Despite calls from some to short-circuit thoughtful consideration of the details and impacts of Healthy Utah because they believe the decision merits no further evaluation, Governor Herbert made the correct decision and should be commended for recognizing the importance of a thoughtful process for making sound public policy. Sutherland looks forward to continuing this important policy dialogue where it ought to be engaged: in a general session of the Utah Legislature.

Behind the Legislative Scorecard – Mero Moment, 4/1/14

sutherland file pictures 009This post is a transcript of a 4-minute weekly radio commentary aired on several Utah radio stations.

About 10 years ago, when Sutherland Institute made it a part of our mission to “constructively influence Utah’s decision makers,” we were very reluctant to create a legislative scorecard. For several years our thinking was that legislative scorecards tend to be more divisive – less constructive – than helpful. Several advocacy groups in Utah use these scorecards to demonstrate how aligned a state legislator is with whatever a particular group is advocating. At the time, we didn’t feel the need at Sutherland to become just one more “critic” of the Legislature.

That said, we were pressed increasingly by citizens to create a scorecard that would reflect the conservatism of the Legislature. Sutherland is Utah’s conservative voice, and the many requests for us to somehow measure the Legislature’s conservatism didn’t seem unreasonable. Still, and to this day, Sutherland Institute is sensitive to how these scorecards can be used by others for political and partisan purposes.

Two years ago we decided to try our hand at producing a scorecard that would measure the level of conservatism at the Legislature without encouraging its misuse by others. The 2014 Legislative Scorecard is our third iteration and we feel confident that we’ve accomplished our goal.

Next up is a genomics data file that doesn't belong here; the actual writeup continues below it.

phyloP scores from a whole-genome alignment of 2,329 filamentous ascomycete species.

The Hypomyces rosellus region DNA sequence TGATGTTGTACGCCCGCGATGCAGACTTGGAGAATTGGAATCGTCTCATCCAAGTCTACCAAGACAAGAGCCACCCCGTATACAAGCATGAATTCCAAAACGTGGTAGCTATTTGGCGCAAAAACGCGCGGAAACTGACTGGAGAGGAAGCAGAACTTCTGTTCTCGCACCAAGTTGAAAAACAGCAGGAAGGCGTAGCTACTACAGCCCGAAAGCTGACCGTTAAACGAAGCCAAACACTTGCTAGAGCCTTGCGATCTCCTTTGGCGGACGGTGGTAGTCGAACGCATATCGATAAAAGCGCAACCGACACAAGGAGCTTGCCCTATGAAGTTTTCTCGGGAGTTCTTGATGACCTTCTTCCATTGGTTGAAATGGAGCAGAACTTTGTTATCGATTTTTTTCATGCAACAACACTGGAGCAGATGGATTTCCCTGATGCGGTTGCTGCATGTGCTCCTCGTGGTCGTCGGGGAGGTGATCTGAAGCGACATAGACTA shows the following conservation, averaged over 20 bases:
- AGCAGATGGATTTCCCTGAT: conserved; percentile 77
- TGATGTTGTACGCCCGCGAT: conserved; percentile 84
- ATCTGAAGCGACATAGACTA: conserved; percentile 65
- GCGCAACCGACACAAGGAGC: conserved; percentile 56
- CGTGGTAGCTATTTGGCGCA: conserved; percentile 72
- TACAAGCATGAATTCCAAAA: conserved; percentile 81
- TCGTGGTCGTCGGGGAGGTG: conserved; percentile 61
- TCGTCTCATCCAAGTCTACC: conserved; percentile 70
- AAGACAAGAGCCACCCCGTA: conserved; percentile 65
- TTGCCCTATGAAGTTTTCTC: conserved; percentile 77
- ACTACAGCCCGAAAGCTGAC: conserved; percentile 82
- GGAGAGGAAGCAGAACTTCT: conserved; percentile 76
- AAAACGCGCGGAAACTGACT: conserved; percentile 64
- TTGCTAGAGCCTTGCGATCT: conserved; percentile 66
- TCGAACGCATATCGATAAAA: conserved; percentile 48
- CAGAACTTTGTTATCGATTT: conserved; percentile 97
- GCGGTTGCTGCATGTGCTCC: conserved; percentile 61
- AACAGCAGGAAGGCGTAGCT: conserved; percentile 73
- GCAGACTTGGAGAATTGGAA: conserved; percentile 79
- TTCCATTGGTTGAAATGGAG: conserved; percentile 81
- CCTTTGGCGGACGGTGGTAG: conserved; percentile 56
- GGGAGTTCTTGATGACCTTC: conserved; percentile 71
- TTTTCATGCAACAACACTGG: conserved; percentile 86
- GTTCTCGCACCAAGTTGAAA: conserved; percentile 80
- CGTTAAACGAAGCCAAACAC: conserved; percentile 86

Of course, the Utah Legislature is a conservative body in a conservative state. And for that very reason, the term “conservative” is used broadly and indiscriminately. Evidently conservative can mean anything from a champion of government-generated economic development all the way to a libertarian. The Sutherland scorecard attempts subtly to help citizens understand that conservatism has specific meaning.

For the 2014 legislative session recently concluded, 784 bills were introduced at the Legislature. Sutherland tracked nearly 50 bills as a part of our regular work and we’ve isolated 17 Senate votes and 18 House votes for our latest scorecard. Our measurement is simple: Did a legislator vote the conservative way?

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Sutherland releases 2014 Legislative Scorecard and Lifetime Legislator Scores

Photo Credit: Scott Catron

Photo Credit: Scott Catron

SALT LAKE CITY – Sutherland Institute released today its 2014 Legislative Scorecard. Using 17 pieces of legislation considered during the 2014 legislative session for the Senate and 18 for the House (not all bills overlap between chambers), Sutherland produced an individual score for each legislator and an overall score for each body. In 2014, the Utah Senate scored 79 percent on average (79 percent in 2013 and 81 percent in 2012) while the Utah House came in at 75 percent (58 percent in 2013 and 75 percent in 2012).